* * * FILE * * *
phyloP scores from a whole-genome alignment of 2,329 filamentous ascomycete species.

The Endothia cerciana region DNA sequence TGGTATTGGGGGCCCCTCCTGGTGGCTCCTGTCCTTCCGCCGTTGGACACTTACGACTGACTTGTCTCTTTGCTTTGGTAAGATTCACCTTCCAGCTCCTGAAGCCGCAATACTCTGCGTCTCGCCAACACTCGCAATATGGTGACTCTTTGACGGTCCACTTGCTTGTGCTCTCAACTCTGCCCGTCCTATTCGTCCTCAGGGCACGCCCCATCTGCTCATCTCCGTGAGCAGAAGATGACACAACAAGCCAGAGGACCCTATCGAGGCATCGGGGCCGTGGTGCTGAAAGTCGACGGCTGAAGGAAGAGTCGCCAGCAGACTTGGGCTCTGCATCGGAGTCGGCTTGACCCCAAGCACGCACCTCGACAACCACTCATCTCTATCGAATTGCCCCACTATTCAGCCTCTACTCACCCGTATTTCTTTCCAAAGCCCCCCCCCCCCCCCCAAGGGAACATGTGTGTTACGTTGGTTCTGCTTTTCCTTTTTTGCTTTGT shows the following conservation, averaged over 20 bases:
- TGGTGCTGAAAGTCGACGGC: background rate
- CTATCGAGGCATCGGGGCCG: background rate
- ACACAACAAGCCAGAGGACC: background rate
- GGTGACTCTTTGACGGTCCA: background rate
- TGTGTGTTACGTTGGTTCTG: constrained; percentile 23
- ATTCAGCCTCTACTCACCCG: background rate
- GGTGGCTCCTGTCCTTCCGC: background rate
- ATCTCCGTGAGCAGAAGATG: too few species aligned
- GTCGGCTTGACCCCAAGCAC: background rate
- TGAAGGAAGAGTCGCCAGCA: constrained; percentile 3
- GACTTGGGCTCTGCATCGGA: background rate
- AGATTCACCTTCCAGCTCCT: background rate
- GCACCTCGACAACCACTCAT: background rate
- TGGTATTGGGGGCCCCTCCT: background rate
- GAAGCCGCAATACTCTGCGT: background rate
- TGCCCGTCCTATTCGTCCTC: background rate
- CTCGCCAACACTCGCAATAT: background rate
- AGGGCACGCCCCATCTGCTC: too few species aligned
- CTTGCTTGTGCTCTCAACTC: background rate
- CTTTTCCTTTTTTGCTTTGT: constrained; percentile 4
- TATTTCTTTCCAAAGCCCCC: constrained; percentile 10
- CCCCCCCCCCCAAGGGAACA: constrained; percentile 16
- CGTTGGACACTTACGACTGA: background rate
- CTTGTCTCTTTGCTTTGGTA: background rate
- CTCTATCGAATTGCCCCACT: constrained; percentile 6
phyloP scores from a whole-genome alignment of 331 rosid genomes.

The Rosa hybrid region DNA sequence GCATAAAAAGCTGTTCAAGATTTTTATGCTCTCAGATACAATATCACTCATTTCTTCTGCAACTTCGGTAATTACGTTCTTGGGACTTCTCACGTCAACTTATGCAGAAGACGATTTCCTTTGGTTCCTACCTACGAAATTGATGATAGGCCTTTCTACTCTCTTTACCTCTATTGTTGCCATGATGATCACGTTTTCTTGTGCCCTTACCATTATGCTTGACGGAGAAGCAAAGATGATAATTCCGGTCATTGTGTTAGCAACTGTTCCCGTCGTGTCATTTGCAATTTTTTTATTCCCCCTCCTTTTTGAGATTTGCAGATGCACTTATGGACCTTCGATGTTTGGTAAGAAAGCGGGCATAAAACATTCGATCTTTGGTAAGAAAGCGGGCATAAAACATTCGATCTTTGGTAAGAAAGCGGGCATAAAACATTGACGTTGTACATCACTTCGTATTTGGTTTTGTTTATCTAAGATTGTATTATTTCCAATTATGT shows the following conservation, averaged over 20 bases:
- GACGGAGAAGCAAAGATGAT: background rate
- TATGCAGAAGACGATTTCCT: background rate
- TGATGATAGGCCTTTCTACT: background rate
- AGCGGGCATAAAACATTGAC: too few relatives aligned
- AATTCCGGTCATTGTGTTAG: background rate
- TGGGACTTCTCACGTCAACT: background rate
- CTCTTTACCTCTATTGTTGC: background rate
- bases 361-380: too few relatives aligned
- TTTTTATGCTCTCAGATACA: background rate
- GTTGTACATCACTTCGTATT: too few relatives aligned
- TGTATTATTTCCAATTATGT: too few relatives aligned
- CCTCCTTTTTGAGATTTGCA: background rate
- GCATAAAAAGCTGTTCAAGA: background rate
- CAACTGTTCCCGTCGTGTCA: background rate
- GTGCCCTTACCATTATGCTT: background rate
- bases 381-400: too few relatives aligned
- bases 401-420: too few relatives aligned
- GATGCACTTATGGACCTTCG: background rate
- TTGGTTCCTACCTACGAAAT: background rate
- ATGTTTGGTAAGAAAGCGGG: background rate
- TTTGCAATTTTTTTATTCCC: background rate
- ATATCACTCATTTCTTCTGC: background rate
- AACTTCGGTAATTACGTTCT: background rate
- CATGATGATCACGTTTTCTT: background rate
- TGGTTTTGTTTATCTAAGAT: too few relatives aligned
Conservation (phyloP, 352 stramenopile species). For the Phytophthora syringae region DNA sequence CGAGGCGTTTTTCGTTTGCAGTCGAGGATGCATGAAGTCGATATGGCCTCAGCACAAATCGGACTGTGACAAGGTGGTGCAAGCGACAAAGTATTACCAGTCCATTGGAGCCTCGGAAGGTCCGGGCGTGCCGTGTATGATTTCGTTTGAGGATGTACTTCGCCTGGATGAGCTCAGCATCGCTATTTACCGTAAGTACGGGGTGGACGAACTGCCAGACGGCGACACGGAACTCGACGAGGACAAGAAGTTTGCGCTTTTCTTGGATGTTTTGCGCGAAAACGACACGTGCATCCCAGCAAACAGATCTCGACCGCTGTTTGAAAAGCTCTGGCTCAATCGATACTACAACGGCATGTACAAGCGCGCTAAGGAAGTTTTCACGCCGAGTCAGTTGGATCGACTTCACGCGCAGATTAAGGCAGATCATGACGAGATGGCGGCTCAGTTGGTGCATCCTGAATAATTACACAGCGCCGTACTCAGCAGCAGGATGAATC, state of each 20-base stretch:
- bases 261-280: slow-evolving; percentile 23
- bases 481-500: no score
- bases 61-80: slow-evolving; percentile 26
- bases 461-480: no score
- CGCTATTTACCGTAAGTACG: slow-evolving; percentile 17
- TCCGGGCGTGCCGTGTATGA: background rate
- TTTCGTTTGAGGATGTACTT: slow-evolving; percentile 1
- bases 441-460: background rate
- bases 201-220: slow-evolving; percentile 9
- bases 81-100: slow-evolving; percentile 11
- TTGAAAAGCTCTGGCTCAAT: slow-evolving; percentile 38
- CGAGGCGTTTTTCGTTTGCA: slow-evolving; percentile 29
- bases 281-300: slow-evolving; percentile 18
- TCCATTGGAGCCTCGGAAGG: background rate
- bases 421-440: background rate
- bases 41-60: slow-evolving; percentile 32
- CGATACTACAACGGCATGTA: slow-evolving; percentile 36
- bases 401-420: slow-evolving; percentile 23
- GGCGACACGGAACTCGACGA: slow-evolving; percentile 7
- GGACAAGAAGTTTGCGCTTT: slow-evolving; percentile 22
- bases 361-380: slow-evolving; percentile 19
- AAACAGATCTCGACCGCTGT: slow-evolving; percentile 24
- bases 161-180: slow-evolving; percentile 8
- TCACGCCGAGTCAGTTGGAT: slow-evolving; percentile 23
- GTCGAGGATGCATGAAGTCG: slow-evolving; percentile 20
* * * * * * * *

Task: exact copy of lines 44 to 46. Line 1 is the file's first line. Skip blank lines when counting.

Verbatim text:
- GTGCCCTTACCATTATGCTT: background rate
- bases 381-400: too few relatives aligned
- bases 401-420: too few relatives aligned